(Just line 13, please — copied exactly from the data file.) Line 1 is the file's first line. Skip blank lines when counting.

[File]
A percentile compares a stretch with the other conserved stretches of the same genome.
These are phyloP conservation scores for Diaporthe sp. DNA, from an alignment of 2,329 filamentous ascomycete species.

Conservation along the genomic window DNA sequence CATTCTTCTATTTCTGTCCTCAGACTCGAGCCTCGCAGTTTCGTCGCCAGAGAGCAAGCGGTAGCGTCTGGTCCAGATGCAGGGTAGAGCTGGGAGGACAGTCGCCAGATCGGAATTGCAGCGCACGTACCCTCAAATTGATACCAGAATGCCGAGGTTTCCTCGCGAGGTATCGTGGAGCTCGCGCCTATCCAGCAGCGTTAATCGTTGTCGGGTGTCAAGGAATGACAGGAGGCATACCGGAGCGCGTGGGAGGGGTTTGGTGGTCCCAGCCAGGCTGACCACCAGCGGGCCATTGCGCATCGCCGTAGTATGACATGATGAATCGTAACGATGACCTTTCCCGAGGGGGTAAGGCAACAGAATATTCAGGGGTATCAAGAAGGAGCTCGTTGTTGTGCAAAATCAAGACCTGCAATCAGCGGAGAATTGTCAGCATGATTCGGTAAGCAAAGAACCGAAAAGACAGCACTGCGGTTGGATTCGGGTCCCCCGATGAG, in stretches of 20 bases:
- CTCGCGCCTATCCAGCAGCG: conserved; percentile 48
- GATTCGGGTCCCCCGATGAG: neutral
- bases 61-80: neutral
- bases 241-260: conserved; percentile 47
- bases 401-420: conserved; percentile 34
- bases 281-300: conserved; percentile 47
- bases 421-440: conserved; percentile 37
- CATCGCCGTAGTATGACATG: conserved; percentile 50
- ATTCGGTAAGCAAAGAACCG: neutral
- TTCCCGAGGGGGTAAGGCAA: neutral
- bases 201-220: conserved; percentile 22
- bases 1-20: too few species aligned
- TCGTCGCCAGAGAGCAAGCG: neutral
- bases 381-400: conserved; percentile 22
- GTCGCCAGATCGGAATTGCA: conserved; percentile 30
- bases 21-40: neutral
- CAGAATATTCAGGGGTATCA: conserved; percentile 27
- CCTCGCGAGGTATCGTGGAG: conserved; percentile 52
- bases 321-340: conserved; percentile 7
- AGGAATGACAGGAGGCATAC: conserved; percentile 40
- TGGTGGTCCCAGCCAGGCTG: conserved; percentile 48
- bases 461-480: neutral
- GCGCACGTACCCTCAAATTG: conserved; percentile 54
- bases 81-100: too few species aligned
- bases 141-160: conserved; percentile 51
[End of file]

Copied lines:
- TTCCCGAGGGGGTAAGGCAA: neutral